- Yeah, I'm looking at it right now. So, you know, I don't know what a national data registry on tele-medicine would look like, to be honest with you, right? This is all in its infancy. I mean, this is the group to figure out what it would look like. But I think that we have to start pooling together our experiences in order to build the narratives that we need for the advocacy for the future. I am an operations guy, right? Like, I'm an EMS guy, which means I love operations, you know, and things like that. I am not an academic person, by any means. So I would love for someone to think about that. But I do think that we have all this cool data, and I'm sure all of you have cool data, and we probably should start pooling it at some point in time to make even cooler data. And again, that's just speaking, I'm an ops guy. In terms of the sending to our bounce-backs, so we know from a few ways. We do have some dashboards. We do also call our patients back. And so we will escalate if someone ends up going to the ER. It's vastly lower than ER return rates, but I'd actually have to, we'd have to pull the data to really look at it. Whenever, you know, we've had a few cases of patients who have been sicker and end up going to the ER. Obviously, without, you know, we haven't seen any harm from that. But, you know, more often than not, it's actually patients fighting with us about going to the ER. I'll give you just an example. I had a patient a few months ago, and we actually have a home lab service. So I saw her. She was like, "Oh, I've used LabFly before." So she had LabFly come. She was having some vomiting and dehydration, and she had a sodium of 119. And I said, okay, I called her and I'm like, "You know, you can't stay home with a sodium." We were all surprised, right? It was very minor symptoms, but I was like, "You can't stay home with a sodium of 119." And that's more common, to have someone who's sick who doesn't wanna go to the hospital. And so in the end, I, you know, basically, you know, her family packed her bags and said, "We're just gonna wait for you to seize and then we're gonna take you to the hospital." And then she was like, "Fine." But, I mean, we see a bit more of that. So the average wait time is, it's under an hour. Sometimes it's faster. I think that when we move to Epic, it'll actually speed up as well because we're doing a lot of our queuing based on a system that was not meant to queue. And so from an operations perspective, Epic seems to do a better job at some of the queuing stuff that I think will allow us to do that. So I'm optimistic on that. And then, so for ET3, and programs that have EMS there, those go to the top of the queue. So then now we have to reshuffle our queue and see them right away. So we don't leave our EMS waiting, although we do make sure that when one of those calls are coming down the pike, the doctor's aware of it so that they can manage their queue. Future state. You know, I wanna get to the point of doing what we do in the ER, right? In the ER. we're walking, we're running around like crazy people, kind of bouncing our workflow, saying, "Oh, well, there's a trauma coming in 10. Well, I can see that belly pain in five. Get the orders in and put on a blue gown. I'll be good." So like all that kind of stuff of how we navigate ourselves, I do think that skill is really valuable. And we've all known, you know, we've all known other specialists, I'm not gonna say whom, who don't know how to do that. And, you know, I think that's actually, you know, more than the clinical knowledge, the ability to navigate that is something that we've all learned and is priceless. So I just can't do it in our current infrastructure. It is not possible. When we get there, I think we're gonna do all sorts of cool stuff. And then physicians being a conservative. So, I mean, the way we got our docs, so everyone who's in this program really believes in telemedicine. No one is doing this because I'm getting tired of night shifts or I have a bad back. That's just, that's not. Now, we have some patients who are not young in their career and they do a great job, but they're doing it because they love this. And, you know, they've always been people who have been annoyed with the patients that came to the ER that they didn't think needed to come to the ER. And that's like, it's not a true screening question, but it's the question that I like to ask, is like do you ever get annoyed with patients show up in the ER that don't need to be there? And I like someone to say, "Yeah, I do. I don't want them to wait in triage for two hours to see me for 10 minutes. That's not good." So there's a selection thing. For physical exam, you know, I would love to get more into RPM. We do routinely ask, you know, "Do you have devices at home?" Everyone now has a finger pulse ox. Most people have a, you know, some sort of a blood pressure, a sphygmomanometer. I would love to do more remote physical exam, but, you know, don't discount the guided exam. I had a patient three days ago who, belly pain and upper abdominal pain and vomiting, and she had right lower quadrant tenderness on her self-exam, and she had appendicitis. Don't discount the value of your exam. I had a patient like two years ago, but still, I'll never forget this, who had massive photophobia and she was calling in for food poisoning, and she, and I realized that she wasn't making much sense and she was kinda confused, and she had a head bleed. You can get a lot out of, you know, don't discount what you can do without having hands on the patient. All right, so hopefully, if any more questions, I love answering them, but, Emily, you had some questions, too.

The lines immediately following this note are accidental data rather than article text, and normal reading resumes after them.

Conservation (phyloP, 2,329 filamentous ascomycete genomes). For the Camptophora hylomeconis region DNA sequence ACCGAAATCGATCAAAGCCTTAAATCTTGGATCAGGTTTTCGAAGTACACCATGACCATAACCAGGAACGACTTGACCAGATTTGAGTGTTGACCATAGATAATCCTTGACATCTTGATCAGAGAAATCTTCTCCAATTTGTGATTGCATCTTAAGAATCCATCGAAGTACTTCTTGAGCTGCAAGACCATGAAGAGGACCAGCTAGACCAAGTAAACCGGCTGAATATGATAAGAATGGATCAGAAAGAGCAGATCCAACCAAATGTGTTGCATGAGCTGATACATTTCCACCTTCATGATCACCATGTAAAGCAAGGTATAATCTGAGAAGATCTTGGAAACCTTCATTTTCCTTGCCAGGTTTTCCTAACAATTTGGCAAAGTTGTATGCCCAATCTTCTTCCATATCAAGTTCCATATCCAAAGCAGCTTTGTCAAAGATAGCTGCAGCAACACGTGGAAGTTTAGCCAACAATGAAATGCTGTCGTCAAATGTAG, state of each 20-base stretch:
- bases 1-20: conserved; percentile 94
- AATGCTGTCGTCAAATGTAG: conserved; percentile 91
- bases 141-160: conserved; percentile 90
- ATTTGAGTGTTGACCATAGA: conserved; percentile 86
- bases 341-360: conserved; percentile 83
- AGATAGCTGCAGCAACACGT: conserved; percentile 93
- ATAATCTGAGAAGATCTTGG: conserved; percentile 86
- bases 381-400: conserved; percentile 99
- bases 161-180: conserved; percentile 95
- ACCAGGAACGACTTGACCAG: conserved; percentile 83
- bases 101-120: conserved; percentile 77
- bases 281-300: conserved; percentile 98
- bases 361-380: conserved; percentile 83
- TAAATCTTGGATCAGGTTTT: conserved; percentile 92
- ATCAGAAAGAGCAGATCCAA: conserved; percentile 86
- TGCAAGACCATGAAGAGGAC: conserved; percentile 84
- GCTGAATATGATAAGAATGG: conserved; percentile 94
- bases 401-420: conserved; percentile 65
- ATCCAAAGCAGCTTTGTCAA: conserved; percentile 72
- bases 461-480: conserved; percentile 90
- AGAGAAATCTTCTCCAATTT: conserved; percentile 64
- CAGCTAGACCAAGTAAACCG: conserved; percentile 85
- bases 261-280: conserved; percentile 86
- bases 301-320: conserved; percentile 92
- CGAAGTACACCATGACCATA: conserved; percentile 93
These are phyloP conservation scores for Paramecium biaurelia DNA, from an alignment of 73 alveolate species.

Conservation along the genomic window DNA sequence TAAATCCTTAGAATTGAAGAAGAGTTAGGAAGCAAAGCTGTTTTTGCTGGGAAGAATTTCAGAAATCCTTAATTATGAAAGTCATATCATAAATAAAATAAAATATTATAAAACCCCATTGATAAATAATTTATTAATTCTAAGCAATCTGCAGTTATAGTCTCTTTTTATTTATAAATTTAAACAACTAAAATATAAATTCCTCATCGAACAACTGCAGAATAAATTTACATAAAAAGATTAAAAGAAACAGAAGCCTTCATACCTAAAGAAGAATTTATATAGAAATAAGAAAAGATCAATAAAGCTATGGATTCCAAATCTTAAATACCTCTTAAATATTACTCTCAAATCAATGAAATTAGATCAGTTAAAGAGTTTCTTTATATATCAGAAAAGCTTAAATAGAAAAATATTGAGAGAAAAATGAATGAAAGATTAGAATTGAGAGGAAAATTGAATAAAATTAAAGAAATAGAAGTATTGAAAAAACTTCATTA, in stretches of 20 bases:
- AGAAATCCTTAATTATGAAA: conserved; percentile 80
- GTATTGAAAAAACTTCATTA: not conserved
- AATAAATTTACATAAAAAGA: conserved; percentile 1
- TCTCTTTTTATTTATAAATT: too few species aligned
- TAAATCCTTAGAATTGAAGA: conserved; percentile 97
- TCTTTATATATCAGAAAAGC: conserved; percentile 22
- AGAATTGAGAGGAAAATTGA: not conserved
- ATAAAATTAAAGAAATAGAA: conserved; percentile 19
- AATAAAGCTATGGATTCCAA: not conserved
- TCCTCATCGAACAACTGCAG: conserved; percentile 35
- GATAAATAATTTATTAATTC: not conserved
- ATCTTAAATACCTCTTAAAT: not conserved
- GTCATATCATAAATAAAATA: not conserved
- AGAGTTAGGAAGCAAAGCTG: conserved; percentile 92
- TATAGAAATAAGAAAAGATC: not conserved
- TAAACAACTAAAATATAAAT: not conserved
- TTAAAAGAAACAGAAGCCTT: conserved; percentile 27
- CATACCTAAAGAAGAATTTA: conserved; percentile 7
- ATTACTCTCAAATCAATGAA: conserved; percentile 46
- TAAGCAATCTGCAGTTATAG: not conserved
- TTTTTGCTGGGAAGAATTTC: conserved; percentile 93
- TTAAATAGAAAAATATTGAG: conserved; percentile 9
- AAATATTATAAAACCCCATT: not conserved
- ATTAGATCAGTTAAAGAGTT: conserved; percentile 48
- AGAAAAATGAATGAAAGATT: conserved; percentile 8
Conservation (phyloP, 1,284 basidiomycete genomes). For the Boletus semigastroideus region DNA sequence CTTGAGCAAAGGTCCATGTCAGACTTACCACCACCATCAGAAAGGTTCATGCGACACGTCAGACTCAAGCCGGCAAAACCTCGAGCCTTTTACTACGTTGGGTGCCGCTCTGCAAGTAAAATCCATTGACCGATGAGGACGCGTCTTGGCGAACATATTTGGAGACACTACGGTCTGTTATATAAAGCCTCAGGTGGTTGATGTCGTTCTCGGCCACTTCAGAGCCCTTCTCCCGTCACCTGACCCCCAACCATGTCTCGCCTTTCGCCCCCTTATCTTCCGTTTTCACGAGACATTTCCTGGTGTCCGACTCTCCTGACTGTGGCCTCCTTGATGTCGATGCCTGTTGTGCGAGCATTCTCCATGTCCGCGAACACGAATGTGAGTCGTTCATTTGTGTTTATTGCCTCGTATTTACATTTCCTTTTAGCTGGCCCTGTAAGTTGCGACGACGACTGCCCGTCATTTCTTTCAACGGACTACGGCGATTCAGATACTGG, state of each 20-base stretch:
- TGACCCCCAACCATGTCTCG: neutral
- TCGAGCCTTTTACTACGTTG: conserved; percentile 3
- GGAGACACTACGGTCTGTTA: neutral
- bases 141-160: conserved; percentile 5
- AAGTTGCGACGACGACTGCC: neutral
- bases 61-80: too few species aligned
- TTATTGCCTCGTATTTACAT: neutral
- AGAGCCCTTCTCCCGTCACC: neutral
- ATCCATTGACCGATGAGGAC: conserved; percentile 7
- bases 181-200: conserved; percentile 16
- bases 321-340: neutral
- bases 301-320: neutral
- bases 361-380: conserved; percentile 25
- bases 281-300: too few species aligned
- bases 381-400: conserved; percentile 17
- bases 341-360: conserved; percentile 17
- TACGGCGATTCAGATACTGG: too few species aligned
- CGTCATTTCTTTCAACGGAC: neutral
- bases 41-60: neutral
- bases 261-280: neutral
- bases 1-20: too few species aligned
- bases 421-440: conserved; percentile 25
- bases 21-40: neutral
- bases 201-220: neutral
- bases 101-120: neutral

- No, this was some of them. I'm curious, just organizational structure that you're in, was this something you decided that like we should be doing this? It sounds like you said in the beginning that this sort of started from the COVID and some of the telehealth that you're doing in COVID. Yeah, you really went going like a freight train after that, right? And was this something that the health system C-suite was saying, "We want you to do this"? Or were you having to tell them like, "Wait, wait, no, we can do this. We in EMS and emergency medicine can do this." And had to keep sort of advocating for that piece? I'm just curious of how you were able to really flourish, it looks like, on the screen, in a short amount of time, and how much grassroots and how much was it from the C-suite?